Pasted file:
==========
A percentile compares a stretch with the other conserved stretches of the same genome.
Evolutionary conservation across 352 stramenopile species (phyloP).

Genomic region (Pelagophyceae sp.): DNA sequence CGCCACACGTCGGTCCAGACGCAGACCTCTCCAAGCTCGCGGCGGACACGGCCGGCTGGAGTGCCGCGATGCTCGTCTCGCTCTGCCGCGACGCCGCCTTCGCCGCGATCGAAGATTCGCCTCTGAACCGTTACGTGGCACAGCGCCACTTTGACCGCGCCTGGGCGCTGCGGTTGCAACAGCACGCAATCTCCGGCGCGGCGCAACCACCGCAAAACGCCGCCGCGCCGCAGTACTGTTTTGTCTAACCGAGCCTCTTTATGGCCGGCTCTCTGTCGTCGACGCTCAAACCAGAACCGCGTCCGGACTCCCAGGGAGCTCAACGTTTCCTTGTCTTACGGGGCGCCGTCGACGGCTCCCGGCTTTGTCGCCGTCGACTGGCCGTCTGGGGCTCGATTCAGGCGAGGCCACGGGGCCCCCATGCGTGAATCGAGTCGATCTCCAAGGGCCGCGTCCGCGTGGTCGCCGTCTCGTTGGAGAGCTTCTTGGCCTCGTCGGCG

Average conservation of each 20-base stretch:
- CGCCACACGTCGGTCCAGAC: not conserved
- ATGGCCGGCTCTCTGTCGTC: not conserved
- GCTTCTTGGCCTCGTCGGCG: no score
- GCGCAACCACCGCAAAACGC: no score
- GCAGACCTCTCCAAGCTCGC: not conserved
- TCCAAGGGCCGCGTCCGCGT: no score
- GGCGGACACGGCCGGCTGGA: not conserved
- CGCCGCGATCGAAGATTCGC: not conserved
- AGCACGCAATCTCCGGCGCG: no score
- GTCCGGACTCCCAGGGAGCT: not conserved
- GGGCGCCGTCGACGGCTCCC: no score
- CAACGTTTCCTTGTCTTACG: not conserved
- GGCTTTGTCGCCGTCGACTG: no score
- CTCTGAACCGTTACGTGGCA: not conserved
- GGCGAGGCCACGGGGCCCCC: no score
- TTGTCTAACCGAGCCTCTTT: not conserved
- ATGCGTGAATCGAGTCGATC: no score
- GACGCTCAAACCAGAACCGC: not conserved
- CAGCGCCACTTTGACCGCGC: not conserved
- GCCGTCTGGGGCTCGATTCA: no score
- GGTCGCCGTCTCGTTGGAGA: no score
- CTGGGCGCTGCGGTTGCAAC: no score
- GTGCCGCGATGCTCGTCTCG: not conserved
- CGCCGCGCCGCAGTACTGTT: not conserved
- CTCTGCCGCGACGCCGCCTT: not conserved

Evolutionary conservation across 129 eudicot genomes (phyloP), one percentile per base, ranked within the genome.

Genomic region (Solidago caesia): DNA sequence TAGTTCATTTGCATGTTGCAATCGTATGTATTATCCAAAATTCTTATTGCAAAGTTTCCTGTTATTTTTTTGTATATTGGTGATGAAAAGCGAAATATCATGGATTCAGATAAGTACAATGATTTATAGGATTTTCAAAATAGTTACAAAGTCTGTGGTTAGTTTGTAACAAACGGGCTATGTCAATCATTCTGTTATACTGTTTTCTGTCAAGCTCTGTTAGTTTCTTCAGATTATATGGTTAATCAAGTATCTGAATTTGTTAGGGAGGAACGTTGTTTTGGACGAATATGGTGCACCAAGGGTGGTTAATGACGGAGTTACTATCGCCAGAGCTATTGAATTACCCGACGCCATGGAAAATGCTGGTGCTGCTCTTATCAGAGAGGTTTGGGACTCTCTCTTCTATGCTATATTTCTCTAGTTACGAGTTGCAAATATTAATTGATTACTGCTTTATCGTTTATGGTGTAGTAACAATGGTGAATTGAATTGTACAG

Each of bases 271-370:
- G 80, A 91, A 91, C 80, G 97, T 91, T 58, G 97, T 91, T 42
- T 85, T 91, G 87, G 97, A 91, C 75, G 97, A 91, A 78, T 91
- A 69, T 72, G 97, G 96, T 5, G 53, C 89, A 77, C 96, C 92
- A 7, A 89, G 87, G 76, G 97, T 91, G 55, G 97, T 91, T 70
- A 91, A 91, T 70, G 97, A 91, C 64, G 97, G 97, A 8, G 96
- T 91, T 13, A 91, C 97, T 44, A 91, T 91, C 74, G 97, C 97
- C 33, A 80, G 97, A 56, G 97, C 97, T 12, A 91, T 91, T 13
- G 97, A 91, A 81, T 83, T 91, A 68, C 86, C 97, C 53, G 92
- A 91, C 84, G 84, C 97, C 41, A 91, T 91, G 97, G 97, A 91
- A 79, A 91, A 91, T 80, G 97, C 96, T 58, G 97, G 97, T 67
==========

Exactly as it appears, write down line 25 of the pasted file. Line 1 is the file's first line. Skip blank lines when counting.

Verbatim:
- GGTCGCCGTCTCGTTGGAGA: no score